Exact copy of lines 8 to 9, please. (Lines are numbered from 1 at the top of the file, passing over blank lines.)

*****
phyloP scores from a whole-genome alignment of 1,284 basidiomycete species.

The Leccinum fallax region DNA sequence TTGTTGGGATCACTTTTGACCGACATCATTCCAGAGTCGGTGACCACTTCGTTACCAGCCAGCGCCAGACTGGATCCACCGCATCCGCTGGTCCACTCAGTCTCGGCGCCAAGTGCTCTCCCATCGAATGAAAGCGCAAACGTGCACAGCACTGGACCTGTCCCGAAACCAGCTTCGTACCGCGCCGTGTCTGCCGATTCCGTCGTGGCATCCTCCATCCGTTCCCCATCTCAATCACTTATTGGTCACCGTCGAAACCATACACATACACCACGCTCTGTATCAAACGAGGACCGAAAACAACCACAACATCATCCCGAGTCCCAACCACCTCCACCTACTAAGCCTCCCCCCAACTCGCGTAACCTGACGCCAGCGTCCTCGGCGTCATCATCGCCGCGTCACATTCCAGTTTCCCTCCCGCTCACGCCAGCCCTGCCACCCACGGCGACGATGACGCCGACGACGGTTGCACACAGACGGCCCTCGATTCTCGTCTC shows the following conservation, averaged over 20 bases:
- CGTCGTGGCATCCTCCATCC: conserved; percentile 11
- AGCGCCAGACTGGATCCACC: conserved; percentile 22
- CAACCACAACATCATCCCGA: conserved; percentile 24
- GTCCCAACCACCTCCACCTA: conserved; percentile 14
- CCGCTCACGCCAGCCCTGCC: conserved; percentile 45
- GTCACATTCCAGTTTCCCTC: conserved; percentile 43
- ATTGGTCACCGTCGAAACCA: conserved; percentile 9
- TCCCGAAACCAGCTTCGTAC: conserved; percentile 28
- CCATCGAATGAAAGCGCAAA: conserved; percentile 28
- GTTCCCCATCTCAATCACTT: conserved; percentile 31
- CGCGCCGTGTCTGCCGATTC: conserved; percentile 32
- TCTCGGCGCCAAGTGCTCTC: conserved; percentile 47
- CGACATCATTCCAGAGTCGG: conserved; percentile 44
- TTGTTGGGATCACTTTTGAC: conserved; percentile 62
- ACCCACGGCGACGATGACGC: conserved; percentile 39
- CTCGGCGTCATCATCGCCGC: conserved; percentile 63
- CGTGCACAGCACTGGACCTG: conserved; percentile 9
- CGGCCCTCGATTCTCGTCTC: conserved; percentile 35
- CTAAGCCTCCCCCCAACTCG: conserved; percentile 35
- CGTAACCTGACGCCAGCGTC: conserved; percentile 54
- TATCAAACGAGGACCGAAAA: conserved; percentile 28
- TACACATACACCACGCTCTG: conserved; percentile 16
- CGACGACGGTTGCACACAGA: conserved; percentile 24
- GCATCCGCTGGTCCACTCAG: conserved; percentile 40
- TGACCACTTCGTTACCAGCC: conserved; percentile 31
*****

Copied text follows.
- GTCACATTCCAGTTTCCCTC: conserved; percentile 43
- ATTGGTCACCGTCGAAACCA: conserved; percentile 9